Inside his tidy office in the Powhatan Circuit Court building, William Maxey Jr. fishes a photograph from the pocket of his sports coat hanging from a rack. The bent picture shows an elaborate cake shaped like the courts building with a red-frosting roof, freestanding pillars and a figurine in a fedora that represents Maxey.
"That's what my wife's daughter made me when I finished my first 50 years," he says.
The cake was the centerpiece at a reception earlier this year commemorating his half century of public service. At 86, Maxey has served six eight-year terms -- and one initial two-year appointment as the county's clerk of the court.
And this November, he's running again.
"I don't hunt. I don't fish. I don't golf," Maxey says. Retirement? "I couldn't stand it," he says. "I'd have nothing to do. I'd rather have this than anything else."
Maxey's seen the county balloon from 5,562 residents to more than 22,000, and collected every housing deed, marriage license and fee or fine to come through the courthouse. He recalls when county records were handwritten, he's witnessed the evolution of typewriters and the eventual transition to computers. In 1992, his office moved into the main building from a small cottage on the court's lawn.
Maxey tends to run unopposed. He faced competition only once, in 1983, when Howard Clark and Robert Keeton both tried to win the seat. Keeton got 819 votes, Clark got 841, but Maxey prevailed with 2,686. Perhaps the lack of competition has influenced his low-key campaign style. When you're unopposed, it's easy to rest on your laurels.
"I don't put up outdoor signs," he says, "but I get tired of looking at them strung up on the highway marring the beauty of the landscape." And he knows that when he goes home at night he doesn't appreciate people knocking on his door, so he spares his constituents the bother. "I think I'm doing the people a favor," he says.
Twenty-two years ago, a couple came into the clerk's office to apply for a marriage license. They forgot the groom's mother's middle name and had to call relatives before finishing up the paperwork.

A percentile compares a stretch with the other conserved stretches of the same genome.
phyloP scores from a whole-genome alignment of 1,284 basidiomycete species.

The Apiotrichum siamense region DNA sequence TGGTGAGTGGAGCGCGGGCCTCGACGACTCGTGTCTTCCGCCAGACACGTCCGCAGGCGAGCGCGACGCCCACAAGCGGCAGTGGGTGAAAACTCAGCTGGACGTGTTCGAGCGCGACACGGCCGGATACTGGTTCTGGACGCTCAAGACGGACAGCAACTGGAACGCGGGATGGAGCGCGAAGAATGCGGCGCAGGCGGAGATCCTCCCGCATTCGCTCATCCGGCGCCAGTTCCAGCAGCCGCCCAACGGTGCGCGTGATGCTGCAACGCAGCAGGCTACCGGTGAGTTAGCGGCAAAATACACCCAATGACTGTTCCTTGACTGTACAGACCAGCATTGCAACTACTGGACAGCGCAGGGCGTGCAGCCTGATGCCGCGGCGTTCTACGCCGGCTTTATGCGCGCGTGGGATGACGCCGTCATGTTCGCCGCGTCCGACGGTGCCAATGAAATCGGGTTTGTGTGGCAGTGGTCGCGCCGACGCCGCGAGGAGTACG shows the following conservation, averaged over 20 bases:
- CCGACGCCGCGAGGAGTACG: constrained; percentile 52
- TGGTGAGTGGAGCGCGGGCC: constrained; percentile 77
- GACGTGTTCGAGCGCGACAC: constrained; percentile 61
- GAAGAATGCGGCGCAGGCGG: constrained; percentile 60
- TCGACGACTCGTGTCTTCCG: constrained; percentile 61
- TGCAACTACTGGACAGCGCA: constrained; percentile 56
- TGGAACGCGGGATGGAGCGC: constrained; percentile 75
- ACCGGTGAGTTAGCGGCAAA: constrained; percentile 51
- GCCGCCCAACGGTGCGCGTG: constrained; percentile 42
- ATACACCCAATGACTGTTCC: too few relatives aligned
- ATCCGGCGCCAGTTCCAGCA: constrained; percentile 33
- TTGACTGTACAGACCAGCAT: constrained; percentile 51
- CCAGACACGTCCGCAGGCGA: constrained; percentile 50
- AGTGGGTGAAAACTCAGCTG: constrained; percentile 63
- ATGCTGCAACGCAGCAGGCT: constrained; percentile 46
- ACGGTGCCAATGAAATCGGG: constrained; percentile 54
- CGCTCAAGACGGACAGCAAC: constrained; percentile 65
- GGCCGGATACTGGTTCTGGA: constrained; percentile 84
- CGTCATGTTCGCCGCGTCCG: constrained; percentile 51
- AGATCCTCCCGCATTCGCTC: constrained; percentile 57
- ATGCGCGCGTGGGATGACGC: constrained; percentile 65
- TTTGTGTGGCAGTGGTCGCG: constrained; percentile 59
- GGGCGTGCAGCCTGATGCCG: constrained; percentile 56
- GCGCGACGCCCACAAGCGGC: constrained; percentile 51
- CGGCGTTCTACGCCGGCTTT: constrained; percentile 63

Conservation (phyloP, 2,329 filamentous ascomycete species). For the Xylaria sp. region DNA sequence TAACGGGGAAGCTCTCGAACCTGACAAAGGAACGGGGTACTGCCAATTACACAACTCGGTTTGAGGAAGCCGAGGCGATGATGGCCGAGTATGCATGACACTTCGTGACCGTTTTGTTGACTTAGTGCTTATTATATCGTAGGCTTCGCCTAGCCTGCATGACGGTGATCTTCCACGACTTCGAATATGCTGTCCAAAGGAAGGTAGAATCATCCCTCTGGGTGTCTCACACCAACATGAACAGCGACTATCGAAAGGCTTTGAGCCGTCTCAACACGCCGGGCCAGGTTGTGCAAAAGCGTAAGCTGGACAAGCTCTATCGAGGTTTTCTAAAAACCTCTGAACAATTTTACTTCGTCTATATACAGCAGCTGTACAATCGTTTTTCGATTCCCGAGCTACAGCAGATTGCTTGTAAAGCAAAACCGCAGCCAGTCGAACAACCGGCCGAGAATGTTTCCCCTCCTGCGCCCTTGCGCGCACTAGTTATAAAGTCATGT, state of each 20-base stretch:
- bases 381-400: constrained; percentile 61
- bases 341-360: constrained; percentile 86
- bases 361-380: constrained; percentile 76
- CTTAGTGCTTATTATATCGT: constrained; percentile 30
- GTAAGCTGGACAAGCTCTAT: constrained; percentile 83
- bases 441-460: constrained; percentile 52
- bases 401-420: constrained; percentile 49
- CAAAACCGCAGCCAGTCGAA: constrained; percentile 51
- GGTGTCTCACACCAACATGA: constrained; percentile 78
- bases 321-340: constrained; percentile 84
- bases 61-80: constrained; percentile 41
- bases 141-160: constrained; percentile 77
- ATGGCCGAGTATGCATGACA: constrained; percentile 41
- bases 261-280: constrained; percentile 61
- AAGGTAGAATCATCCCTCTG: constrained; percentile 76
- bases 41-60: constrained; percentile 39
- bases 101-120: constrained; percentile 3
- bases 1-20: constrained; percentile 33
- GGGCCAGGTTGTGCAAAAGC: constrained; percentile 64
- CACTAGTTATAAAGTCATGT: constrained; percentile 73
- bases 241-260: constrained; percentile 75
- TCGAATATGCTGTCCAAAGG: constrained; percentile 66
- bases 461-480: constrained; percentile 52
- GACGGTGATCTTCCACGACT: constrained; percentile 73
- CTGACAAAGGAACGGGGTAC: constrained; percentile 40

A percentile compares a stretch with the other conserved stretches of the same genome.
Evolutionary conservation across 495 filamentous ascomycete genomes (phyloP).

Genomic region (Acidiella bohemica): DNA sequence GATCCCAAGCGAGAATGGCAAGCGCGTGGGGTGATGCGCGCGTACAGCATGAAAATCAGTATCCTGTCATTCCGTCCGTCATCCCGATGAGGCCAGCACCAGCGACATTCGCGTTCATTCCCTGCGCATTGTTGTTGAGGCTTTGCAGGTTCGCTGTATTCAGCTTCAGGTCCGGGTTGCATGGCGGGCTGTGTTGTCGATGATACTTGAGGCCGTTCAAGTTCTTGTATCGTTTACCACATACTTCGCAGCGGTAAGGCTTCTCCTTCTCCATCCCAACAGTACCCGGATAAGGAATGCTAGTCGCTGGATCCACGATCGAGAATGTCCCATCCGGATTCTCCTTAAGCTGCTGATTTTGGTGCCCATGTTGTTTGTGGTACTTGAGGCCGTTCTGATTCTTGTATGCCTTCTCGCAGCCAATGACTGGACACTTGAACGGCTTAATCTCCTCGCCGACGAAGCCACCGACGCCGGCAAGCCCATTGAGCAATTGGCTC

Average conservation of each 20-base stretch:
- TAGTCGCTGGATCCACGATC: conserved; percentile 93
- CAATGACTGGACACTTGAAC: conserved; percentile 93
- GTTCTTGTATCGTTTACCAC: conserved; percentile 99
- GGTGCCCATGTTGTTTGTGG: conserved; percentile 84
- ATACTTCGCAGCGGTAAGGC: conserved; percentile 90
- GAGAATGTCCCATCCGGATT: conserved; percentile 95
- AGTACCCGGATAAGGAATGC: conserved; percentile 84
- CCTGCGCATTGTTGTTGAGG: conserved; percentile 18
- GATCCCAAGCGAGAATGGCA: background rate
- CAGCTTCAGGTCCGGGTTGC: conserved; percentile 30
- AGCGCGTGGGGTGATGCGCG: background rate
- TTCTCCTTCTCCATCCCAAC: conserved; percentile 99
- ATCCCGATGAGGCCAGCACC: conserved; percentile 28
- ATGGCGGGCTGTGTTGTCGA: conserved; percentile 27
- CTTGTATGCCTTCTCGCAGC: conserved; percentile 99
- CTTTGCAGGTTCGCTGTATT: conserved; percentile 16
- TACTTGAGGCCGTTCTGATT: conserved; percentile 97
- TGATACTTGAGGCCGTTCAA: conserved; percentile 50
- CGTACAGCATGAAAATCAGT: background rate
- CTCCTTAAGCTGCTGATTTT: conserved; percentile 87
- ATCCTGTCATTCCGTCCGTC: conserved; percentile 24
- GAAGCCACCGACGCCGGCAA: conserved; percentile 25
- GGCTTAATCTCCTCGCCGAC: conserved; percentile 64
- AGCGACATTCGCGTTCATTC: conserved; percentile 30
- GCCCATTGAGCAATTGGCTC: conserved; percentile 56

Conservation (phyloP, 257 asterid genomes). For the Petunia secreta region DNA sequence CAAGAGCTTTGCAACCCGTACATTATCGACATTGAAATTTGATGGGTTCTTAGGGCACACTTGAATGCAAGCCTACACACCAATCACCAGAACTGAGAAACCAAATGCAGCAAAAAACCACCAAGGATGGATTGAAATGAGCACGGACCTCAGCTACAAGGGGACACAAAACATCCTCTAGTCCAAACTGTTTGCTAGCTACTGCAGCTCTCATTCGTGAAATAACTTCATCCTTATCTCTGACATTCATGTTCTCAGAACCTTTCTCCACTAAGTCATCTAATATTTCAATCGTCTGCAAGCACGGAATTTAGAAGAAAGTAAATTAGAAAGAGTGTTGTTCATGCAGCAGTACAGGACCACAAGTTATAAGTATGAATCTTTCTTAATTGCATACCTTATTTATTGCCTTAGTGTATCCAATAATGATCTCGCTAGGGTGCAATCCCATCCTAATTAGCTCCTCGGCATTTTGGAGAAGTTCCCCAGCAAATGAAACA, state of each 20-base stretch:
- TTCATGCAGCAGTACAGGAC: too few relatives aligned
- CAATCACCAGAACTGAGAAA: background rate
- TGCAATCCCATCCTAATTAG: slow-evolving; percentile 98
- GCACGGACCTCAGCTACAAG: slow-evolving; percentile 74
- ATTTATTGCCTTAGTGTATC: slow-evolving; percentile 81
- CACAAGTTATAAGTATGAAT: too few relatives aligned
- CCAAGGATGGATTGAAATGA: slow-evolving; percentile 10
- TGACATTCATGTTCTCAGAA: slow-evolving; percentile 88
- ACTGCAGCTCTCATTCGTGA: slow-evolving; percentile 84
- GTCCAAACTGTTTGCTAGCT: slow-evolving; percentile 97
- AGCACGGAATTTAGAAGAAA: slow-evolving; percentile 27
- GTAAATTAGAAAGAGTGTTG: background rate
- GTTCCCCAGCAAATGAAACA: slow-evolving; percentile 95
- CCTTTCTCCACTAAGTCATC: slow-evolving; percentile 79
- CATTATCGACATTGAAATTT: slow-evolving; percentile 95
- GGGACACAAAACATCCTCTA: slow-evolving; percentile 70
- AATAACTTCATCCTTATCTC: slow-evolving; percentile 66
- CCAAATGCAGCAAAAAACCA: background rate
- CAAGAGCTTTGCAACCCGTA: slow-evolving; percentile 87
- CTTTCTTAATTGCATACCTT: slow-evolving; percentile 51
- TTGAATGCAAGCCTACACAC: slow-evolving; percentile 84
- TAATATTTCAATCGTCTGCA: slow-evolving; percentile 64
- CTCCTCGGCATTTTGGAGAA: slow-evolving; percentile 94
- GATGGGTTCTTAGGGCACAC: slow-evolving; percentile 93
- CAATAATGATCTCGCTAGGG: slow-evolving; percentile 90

"Do you really want this?" Maxey asked them, laughing. That former bride, Beth Featherston Jones, is now 44 and has two children. She's running against Maxey in the November elections. Also vying for the seat is David E. Lawhon, 50, a teacher at Beaumont Juvenile Correction Center.
Jones embraces a more modern campaigning approach: her comprehensive Web site flashes a picture of a bright yellow placard advertising her candidacy.
"It's going to be a really tough race," Jones says. "I've got to get the younger crowd out to vote. I've got to get them to understand that computers are important and we've got to get things up to date."
Specifically, Jones says she is concerned that records from the 18th and 19th centuries still need to be digitized.
"I think it's going to take someone a little younger with a little more computer skills to do that," she says, adding that her corporate and customer service experience with Ukrop's Super Markets and her current employment at a computer parts purchasing firm give her the right skills.
Lawhon, who says his "vitality" makes him the man for the job, would also like to update the court's technological capabilities.
"Well, I think a lot of things could be done but the thing of it is, [do they] have the money to have it done?" rebuts Maxey.
Jones says she has nothing bad to say about Maxey and points to his stellar reputation in the county. But is he too old for the job?
"It's an eight-year term," Jones says, nodding to the affirmative. "Everyone would have to agree that that's probably true."
What does Maxey say to people who suggest that 50 years is enough?
"I've never had to answer that question," Maxey says. That may have to do with the crowd he runs with. His friend E. Floyd Yates says he's doing his "damnedest to see that [Maxey's] re-elected." He's coordinating an advertisement for the local paper and plans to do a little fundraising.
Does Yates think Maxey is too old?
Yates walks with a cane, not a walker, and addressed the 50th anniversary party in Maxey's honor. At the party, he told the story of Maxey's predecessor getting forced out of office after an audit showed the finances were off.
"I was the one who took him over to the judge and got him sworn in," recalls Yates, who was elected to the House of Delegates in 1942 and headed the Powhatan Democratic Party for 40 years.
Clerk isn't the only job Yates helped Maxey win. He's responsible for Maxey's first employment, too, at age 10, sweeping up the Yates Ford car lot on Route 60.
Maxey says he "barely" graduated from high school and served in the Army during World War II. He went through basic training on the Santa Anita racetrack in Southern California and practiced maneuvers in the Mojave Desert. He says his company crossed Europe with Gen. George S. Patton Jr., landed in Utah Beach and was in Nuremberg, Germany, at the end of the war.
Despite his close friendship with Yates, Maxey has always run as an independent. "It's worked all right so far," he says.
If he wins this next term, which, God willing, he'll complete when he's 94, he says he'll finally retire. S